This Is the Museum of the Future
Pamuk, Orhan, Newsweek
Byline: Orhan Pamuk
Nobel laureate Orhan Pamuk explains why he built a museum dedicated to the glory and tragedy of one fictional couple's love.
The museums I visited in my childhood--not just in Istanbul but even in Paris, where I first went in 1959--were joyless places infused with the atmosphere of a government office. In keeping with their state-sanctioned mission, shared by schools, of telling us the "national history" that we were supposed to believe in, these large museums held authoritarian displays of various objects whose purpose we could not quite fathom, belonging to kings, sultans, generals, and religious leaders whose lives and histories were far removed from ours. It was impossible to forge a personal connection with any of the objects displayed in these monumental institutions. Nevertheless, we still knew exactly what we were supposed to feel: respect for that thing known as "national history"; fear of the power of the state; and a humility that overshadowed our own individualities.
The idea of the "Museum of Innocence" was already fully formed in my mind by the late 1990s: to create a novel and a museum that would tell the story of two Istanbul families--one wealthy, the other lower middle class--and of their children's obsessive romance. The novel was going to revolve around a wealthy man who falls in love with his poorer cousin in 1970s Istanbul, where sexual intimacy outside of marriage was taboo even among the richest, most Westernized bourgeoisie. This young woman, the beautiful daughter of a retired history teacher and a seamstress, reciprocates her wealthy relation's love partly because she is looking for a way to leave behind her job as a shop girl and become a film star, but also because she is genuinely in love with him. The novel's wealthy protagonist, in love with his cousin, soothes his despair by collecting everything that his beloved has touched, and as their sad story nears its end, he decides that all these things must be displayed in a museum. I think that if museums, like novels, were to focus more on private and personal stories, they would be better able to bring out our collective humanity.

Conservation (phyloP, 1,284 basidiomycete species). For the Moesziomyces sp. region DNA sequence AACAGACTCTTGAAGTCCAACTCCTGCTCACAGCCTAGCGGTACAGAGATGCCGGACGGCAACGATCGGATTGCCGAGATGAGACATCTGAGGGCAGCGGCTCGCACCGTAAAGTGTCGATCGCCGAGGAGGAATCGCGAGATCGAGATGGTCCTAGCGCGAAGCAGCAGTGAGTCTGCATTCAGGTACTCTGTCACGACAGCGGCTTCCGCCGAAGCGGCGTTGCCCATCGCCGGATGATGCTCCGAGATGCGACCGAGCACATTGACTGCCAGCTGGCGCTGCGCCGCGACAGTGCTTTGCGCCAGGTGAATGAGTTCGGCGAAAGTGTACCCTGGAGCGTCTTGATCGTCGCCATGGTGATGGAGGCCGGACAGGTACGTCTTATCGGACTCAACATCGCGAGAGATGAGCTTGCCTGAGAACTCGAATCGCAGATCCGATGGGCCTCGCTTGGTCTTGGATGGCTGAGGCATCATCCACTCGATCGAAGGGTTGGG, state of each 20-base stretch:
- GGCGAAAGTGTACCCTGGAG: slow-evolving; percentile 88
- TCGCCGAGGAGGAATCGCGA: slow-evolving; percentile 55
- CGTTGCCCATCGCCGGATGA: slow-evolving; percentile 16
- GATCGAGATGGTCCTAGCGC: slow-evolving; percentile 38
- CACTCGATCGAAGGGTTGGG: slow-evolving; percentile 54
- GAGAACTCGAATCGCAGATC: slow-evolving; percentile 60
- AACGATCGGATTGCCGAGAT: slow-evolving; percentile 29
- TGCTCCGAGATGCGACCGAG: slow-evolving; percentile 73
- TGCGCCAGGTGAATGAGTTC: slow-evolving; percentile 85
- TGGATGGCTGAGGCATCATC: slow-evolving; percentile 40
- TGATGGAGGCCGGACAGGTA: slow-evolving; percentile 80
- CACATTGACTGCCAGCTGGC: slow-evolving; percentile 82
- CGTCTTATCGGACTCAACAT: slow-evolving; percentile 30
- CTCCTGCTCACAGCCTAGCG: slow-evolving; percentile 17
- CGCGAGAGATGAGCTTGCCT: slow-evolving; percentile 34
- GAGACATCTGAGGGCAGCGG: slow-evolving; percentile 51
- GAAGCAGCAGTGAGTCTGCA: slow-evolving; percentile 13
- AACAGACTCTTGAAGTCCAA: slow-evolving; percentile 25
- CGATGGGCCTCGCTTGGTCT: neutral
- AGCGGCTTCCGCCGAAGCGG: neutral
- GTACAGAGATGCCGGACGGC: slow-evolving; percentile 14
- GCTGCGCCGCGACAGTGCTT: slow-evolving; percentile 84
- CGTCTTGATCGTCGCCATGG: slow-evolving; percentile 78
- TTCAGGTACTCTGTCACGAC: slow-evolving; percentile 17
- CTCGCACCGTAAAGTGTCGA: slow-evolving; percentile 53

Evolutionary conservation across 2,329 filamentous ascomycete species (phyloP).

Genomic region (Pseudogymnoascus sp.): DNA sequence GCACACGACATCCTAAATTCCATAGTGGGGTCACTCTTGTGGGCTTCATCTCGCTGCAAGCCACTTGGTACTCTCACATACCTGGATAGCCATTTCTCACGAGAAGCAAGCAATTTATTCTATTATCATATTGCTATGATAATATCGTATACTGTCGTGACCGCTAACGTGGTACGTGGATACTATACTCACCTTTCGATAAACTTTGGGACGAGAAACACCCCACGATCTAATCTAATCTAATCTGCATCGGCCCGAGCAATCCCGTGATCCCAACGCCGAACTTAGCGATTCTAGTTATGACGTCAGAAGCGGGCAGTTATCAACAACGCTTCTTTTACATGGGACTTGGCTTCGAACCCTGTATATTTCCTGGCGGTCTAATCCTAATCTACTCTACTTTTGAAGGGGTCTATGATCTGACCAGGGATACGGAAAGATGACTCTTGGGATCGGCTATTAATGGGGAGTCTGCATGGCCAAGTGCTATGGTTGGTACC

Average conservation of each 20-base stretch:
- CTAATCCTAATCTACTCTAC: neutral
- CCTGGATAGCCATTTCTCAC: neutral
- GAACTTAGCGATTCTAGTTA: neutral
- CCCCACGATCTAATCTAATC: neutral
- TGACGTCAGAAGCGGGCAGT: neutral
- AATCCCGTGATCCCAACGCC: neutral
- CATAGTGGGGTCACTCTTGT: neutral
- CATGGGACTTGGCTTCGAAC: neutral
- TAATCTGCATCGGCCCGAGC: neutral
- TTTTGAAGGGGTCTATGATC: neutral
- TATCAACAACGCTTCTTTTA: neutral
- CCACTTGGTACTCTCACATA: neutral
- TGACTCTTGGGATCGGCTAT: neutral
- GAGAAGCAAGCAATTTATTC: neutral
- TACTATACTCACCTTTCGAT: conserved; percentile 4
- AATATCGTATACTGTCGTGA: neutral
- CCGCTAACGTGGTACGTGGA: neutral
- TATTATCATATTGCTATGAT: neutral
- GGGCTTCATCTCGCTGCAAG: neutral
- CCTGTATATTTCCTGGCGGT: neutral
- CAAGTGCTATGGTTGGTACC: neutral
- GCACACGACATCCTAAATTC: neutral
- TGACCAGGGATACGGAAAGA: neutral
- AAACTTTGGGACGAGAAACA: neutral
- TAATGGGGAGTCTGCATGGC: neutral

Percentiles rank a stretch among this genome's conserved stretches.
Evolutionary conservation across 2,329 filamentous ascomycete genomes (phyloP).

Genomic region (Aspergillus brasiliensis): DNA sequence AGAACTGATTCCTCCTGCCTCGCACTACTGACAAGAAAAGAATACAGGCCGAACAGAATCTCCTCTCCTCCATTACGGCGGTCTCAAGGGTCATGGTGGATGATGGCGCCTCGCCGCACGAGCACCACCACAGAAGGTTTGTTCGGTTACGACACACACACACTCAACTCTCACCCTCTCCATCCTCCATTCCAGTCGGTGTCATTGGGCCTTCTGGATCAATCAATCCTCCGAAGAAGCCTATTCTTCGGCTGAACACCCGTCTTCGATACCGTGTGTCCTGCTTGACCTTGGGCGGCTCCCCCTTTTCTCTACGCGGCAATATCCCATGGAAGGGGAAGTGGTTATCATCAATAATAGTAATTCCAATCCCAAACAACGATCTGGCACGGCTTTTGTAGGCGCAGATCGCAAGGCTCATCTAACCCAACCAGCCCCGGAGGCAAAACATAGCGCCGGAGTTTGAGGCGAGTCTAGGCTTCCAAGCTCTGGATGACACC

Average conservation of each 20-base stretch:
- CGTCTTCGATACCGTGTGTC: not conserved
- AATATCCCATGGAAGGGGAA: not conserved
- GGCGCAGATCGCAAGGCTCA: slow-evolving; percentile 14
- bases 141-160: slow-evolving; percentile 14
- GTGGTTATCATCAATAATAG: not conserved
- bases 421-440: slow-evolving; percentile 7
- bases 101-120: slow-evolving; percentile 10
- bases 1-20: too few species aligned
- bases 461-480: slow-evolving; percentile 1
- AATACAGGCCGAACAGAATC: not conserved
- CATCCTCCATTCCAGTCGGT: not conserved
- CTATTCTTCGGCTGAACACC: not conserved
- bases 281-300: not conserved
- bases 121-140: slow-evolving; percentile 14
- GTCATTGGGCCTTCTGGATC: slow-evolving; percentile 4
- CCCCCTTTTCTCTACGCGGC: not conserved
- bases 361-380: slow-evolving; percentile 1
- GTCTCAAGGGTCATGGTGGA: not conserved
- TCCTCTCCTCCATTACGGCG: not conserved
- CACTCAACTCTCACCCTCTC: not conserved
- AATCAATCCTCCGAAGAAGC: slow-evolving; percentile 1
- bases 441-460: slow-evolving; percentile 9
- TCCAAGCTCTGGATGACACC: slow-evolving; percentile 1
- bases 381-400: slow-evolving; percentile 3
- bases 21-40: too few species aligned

The collection of objects I had begun to assemble around this time was going to be the vehicle, in the museum, of the families' and the impassioned lovers' stories. On the one hand, the novel would provide a matter-of-fact account of the two lovers' moving tale--like the story of Leyla and Mecnun, the Ottoman version of Romeo and Juliet--and on the other, the museum was going to be a place where objects from daily life in Istanbul in the second half of the 20th century would be displayed in a special atmosphere. The novel was published in 2008 (and in English translation in 2009). The Museum of Innocence itself opened three months ago in Istanbul. This project has been on my mind for 15 years now, and I fully intend to work on it for the rest of my life; here, I want to explore its story so far, and talk about some of its unintended outcomes.
At the start of 1999, I bought a house in Cukurcuma, not far from my studio. I began to imagine Fusun, the female heroine of my novel, living in this building with her parents, and at the same time I started to think about how I could turn this home into a museum.
Back when I was a high-school student in the 1960s, when I still thought I wanted to become a painter, I used to come to these deprived streets to take preparatory photographs for the Pissarro--and Utrillo-style vistas of Istanbul that I liked to paint. Ever since the government had forced the Greek population of the neighborhood to migrate to Greece one night in 1964, this area had come to resemble a ghost town. Whenever my parents had one of their countless, interminable arguments, we used to temporarily move to a flat nearby, in a building owned and left to us by my grandfather. Whenever it was my turn, my mum gave me a huge plastic drum and sent me to the corner shop to fetch some gas for the stove--since the convenience stores in this neighborhood, where the dark, narrow streets were lined with buildings which had neither lifts nor central heating, still sold coal and gas for stoves up until the 1990s, just as was the norm in poor provincial towns. …